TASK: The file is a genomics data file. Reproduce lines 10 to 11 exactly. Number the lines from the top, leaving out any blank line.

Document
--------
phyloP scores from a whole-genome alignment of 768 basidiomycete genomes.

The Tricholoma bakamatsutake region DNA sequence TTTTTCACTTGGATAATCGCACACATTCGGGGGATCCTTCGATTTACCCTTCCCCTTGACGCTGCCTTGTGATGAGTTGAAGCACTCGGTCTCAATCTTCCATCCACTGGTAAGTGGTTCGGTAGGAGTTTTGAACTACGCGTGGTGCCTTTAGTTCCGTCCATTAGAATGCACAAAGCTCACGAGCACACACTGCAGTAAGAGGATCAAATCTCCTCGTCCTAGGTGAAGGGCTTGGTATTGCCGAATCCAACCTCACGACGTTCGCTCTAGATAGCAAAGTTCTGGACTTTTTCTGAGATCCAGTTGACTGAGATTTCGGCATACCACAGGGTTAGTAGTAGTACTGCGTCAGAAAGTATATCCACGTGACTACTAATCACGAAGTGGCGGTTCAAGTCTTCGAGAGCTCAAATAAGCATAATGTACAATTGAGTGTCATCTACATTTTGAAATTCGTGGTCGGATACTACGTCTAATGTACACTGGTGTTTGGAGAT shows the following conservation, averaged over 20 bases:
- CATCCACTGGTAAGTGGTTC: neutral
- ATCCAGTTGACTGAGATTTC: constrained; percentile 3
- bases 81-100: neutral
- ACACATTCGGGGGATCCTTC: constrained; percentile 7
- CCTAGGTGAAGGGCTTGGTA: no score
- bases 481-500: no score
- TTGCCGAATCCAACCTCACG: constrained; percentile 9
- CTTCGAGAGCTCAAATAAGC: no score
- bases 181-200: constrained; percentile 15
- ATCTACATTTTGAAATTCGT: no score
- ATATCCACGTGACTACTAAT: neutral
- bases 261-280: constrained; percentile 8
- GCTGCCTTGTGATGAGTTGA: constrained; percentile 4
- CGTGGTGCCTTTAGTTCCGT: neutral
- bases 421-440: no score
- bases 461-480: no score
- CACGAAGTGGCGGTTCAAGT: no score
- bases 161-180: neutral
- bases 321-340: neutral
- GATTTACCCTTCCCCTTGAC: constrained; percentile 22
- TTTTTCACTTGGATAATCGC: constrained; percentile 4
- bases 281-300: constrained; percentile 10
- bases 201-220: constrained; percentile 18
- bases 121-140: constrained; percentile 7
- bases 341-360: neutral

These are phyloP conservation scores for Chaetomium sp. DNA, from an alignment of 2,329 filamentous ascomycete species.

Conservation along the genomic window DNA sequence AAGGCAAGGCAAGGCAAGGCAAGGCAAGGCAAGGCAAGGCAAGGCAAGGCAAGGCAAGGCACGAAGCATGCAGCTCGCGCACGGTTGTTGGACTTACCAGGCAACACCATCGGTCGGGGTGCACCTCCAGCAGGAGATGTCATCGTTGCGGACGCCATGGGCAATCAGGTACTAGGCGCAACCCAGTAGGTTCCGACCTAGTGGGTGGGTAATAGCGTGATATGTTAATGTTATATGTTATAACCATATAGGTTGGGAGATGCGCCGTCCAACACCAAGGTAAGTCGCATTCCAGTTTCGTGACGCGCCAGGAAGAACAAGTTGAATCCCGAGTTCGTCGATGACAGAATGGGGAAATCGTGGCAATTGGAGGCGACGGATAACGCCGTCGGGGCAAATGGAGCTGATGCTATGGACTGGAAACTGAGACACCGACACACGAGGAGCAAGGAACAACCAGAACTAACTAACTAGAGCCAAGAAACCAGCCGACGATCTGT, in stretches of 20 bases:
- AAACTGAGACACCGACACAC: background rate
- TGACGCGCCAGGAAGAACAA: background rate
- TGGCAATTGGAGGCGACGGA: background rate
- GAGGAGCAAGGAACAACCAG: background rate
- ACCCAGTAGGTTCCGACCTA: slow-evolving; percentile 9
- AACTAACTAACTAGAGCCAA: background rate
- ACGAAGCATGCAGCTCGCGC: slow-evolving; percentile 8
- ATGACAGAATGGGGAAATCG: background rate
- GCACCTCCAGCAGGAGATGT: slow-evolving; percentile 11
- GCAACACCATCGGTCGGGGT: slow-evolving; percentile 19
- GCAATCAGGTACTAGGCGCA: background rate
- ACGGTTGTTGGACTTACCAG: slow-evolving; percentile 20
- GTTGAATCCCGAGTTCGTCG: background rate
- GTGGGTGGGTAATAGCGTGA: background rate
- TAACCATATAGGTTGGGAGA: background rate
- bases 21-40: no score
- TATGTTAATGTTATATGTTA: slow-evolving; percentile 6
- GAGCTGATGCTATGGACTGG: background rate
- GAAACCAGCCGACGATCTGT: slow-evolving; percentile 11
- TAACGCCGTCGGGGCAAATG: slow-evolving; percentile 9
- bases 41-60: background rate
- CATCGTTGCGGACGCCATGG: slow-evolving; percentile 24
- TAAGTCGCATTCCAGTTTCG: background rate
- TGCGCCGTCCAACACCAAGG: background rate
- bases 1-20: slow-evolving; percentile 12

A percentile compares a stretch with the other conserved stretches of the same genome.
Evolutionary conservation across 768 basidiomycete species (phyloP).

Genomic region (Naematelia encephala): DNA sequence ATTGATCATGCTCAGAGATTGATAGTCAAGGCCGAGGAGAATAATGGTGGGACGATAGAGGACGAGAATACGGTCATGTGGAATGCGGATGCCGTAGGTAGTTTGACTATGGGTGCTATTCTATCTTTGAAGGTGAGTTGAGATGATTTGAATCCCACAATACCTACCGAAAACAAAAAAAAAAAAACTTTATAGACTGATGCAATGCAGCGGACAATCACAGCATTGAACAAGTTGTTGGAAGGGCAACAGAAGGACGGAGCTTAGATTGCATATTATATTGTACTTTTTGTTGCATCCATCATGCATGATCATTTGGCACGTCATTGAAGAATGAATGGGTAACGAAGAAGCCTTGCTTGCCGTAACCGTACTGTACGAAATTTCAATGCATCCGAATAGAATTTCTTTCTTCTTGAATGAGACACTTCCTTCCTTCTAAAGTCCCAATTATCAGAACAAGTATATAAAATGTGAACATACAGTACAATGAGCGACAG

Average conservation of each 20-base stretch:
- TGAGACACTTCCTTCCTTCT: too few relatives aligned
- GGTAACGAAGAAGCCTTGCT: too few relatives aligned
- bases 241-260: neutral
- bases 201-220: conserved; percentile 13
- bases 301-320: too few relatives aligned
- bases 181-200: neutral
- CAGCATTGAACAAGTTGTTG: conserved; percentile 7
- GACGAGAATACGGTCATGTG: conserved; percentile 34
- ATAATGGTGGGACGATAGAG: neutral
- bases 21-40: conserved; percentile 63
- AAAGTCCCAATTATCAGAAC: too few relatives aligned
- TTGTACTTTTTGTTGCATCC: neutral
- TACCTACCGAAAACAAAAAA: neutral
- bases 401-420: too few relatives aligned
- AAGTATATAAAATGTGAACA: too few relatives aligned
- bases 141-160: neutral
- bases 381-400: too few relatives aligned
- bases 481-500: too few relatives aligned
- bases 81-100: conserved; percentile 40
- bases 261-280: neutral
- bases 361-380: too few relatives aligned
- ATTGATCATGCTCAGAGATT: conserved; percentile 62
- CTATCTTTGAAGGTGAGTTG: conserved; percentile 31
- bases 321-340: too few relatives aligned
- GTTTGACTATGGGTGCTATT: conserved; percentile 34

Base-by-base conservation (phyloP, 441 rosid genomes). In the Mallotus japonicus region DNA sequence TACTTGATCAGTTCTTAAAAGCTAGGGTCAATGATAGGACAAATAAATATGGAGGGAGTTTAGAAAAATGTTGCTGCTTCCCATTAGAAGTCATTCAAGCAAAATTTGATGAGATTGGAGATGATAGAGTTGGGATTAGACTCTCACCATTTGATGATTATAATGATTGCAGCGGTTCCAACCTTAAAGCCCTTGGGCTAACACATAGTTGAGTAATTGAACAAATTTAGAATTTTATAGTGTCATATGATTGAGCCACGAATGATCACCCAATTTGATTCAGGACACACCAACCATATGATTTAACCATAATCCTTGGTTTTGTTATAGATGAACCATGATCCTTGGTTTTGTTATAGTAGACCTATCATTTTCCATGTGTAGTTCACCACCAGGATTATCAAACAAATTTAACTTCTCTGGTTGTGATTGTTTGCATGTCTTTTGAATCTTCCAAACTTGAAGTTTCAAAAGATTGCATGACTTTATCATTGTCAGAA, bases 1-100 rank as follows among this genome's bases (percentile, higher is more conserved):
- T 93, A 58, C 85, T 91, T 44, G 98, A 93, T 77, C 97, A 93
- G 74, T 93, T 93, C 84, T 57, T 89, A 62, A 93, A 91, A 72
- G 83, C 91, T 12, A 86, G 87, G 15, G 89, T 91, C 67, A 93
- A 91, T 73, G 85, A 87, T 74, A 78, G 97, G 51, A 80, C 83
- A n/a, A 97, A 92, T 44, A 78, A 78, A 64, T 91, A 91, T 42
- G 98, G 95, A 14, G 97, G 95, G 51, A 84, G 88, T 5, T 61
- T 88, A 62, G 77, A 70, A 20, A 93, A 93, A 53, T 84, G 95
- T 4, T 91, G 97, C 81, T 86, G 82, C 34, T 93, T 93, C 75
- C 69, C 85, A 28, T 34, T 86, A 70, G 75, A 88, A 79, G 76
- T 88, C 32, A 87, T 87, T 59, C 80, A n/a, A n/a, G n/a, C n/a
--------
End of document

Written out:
- CTTCGAGAGCTCAAATAAGC: no score
- bases 181-200: constrained; percentile 15